General Patterson


The death of an elected official occasions pain:  Flags are lowered, praise is delivered, and reflections occur over a towering figure dying in one’s prime.  Life quickly returns to normal, and one's example is forgotten.

The 50th anniversary of the death of Attorney General Joe Turner Patterson, on April 19, 1969, provides pause to study why his life mattered to Mississippians, then and now, and is instructive for people throughout the world.

 Joe Patterson was elected to replace J.P. Coleman as attorney general when Coleman vacated the position to become governor, in 1955.  As strange as it seems now, those were the days of “the Solid South,” when winning the Democratic nomination meant that one had been effectively elected.  My maternal grandfather said that Southerners did not vote for the other political party, in his early lifetime, because it was “the Party of the Abolition.”

 Gen. Patterson was reelected three times — in 1959, 1963, and 1967 —before dying in office, 15 months into his fourth term.  An accomplished ballroom dancer, Gen. Patterson and his wife Margaret danced the first dance at the inaugural balls of Governors J.P. Coleman, Ross Barnett, Paul Johnson Jr., and John Bell Williams.

 Gen. Patterson’s legacy arises not from his finesse on his feet but from his fidelity to the Rule of Law.  Gen. Patterson served as attorney general through the nightmare years of the Civil Rights Movement, when massive resistance was the order of the day and the Citizens Councils and Sovereignty Commission ran roughshod over anyone opposing the thought that the United States Supreme Court’s 1954 Brown v. Board of Education decision was heretical.

 Not so, Joe:  Although a committed segregationist, Gen. Patterson appreciated the wisdom of the concept that “The ideal is the enemy of the good.” He recognized that politics is the art of the possible and that overreach accomplishes less than moderation, sensibilities lost in these tempestuous times steeped in extremism.

 Gen. Patterson’s finest hour, historically, was his loneliest time, personally. Gen. Patterson understood the diabolical descent deriving from the misconception that winning by whatever means is well-warranted:  If fair and equitable processes are not preserved, one will someday succumb to the unfairness and inequities which one championed.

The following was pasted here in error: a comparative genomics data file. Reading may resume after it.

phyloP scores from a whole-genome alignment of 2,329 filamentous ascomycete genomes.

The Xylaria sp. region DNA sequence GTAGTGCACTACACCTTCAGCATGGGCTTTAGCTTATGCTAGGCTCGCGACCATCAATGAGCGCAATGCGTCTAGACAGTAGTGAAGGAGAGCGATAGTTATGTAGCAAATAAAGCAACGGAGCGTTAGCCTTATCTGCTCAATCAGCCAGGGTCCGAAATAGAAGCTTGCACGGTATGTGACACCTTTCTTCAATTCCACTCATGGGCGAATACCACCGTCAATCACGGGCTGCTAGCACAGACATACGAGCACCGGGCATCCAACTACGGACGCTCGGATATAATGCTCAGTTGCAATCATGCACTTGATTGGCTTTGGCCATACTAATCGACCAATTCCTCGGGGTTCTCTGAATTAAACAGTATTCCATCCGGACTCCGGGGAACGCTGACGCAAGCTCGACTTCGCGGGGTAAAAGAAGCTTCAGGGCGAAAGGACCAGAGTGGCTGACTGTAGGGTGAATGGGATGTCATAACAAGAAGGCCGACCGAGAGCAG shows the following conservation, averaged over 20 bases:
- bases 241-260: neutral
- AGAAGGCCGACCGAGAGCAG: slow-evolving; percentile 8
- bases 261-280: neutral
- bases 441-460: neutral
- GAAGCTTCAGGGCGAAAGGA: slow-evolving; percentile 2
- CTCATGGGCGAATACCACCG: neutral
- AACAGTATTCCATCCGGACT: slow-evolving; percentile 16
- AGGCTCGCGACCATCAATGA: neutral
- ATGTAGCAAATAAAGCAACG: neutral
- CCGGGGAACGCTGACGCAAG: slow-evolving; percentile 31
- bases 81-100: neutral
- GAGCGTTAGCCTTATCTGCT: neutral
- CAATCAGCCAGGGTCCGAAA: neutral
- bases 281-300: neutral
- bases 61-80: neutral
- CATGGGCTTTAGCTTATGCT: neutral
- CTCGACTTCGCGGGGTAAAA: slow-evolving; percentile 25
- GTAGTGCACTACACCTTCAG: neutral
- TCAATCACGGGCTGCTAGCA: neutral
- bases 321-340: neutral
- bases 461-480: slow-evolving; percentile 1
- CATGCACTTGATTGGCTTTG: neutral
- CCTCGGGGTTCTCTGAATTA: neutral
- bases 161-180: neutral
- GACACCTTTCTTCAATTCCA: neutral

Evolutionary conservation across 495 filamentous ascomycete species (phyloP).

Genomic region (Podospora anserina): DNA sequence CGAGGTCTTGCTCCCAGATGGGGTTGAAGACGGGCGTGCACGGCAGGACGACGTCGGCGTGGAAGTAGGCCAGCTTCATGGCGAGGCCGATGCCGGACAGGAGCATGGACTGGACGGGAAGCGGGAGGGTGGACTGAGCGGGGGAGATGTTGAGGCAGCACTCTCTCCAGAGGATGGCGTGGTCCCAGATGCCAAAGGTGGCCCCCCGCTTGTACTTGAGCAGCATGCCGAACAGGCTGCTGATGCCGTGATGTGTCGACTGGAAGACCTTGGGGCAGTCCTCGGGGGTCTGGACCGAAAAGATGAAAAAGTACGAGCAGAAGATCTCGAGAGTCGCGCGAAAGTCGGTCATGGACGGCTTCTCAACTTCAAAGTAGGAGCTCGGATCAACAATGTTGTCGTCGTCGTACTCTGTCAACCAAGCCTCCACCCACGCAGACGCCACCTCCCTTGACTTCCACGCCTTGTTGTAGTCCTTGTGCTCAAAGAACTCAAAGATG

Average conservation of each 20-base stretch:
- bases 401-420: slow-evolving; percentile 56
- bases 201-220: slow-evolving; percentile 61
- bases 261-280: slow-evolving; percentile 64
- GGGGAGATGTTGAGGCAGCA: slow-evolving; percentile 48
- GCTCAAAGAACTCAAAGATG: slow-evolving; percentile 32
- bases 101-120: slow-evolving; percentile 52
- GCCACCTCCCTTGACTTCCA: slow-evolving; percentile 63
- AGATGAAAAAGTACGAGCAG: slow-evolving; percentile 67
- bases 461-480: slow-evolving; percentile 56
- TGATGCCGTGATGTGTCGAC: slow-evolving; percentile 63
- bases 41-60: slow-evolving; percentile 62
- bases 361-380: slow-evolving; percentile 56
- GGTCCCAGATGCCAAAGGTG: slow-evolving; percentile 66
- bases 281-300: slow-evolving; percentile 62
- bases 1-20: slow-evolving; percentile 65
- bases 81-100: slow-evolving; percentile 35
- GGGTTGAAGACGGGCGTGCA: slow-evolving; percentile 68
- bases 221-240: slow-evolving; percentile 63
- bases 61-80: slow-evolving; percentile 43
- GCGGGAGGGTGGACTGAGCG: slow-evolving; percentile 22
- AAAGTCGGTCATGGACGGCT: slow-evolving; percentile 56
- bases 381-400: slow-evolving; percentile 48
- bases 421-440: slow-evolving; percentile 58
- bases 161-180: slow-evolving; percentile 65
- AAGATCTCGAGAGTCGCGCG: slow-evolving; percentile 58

While Gen. Patterson sought to maintain segregation and wanted to prevent James Meredith from entering Ole Miss in 1962, he recognized that the rule of law was paramount.  Once the federal courts had ruled, and all appeals had been exhausted, the issues had been litigated, conclusively.

Gov. Barnett did not agree and did nothing to discourage various rabble rousers, who some say brought the country closer to an insurrection than at any time since the Civil War, from fomenting open warfare on the Ole Miss campus, on the evening of Sunday September 30, 1962.

The rebellion was put down.  Federal troops occupied Oxford and Ole Miss for months thereafter.  Ultimately, integration proved that Southerners are civil and peaceable and that two separate races can coexist cooperatively.

 Meanwhile, the Citizens Councils mounted a vigorous campaign against Gen. Patterson in the 1963 statewide elections, fielding John McLaurin of Brandon as its candidate.  The election was not even close: Joe Patterson won 58 percent of the vote in the first primary.

 The gentleman long described as the dean of the Mississippi Press Corps, the late Bill Minor, told me that it was a vicious electoral campaign.  Many people attribute the stresses of that time to Joe Patterson’s premature passing in a family of long-lived individuals.

Bill Patterson, Gen. Patterson’s younger son, does not know what would have become of the family, had his father found himself unemployed in January 1964. Whether a Jackson law firm would have hired him, during days demanding rigid conformity to orthodoxies, is anyone’s guess.  Perhaps President Lyndon Johnson would have found a place for Gen. Joe Patterson in his administration, as his predecessor President John Kennedy had done for Congressman Frank Smith, after his Delta District was eliminated. The State of Mississippi’s Congressional Delegation was reduced from six to five after the 1960 Census, and Frank Smith’s moderation in a time of extremism made him into a target, as well.  Frank Smith was appointed to the board of directors of the Tennessee Valley Authority.

 An unknown triumph of Gen. Patterson’s tenure was his insistence upon empowering the Mississippi Highway Patrol to expand beyond traffic enforcement, through legislative action, following the abduction and murder of James Chaney, Andrew Goodman, and Michael Schwerner, in June 1964.  For a number of years thereafter, Mississippi Highway Patrol law enforcement agents were trained by the Federal Bureau of Investigation, in Quantico, Va., thanks to collaboration between Joe T. Patterson and J. Edgar Hoover.

 Lillian Hellman, the acclaimed New Orleans-born playwright, famously said, during what she subsequently described as being the “Scoundrel Time” of Wisconsin Sen. Joseph McCarthy’s witch hunts, “I cannot and will not cut my conscience to fit this year’s fashions.” The life and legacy of Joe Turner Patterson are significant Mississippi history because he was faithful to what mattered in the long-run rather than what was expedient and self-serving immediately.  If everyone imitated Joe Patterson’s example, the shortcomings compromising contemporary American life might be minimized.

Jay Wiener is a Northsider.



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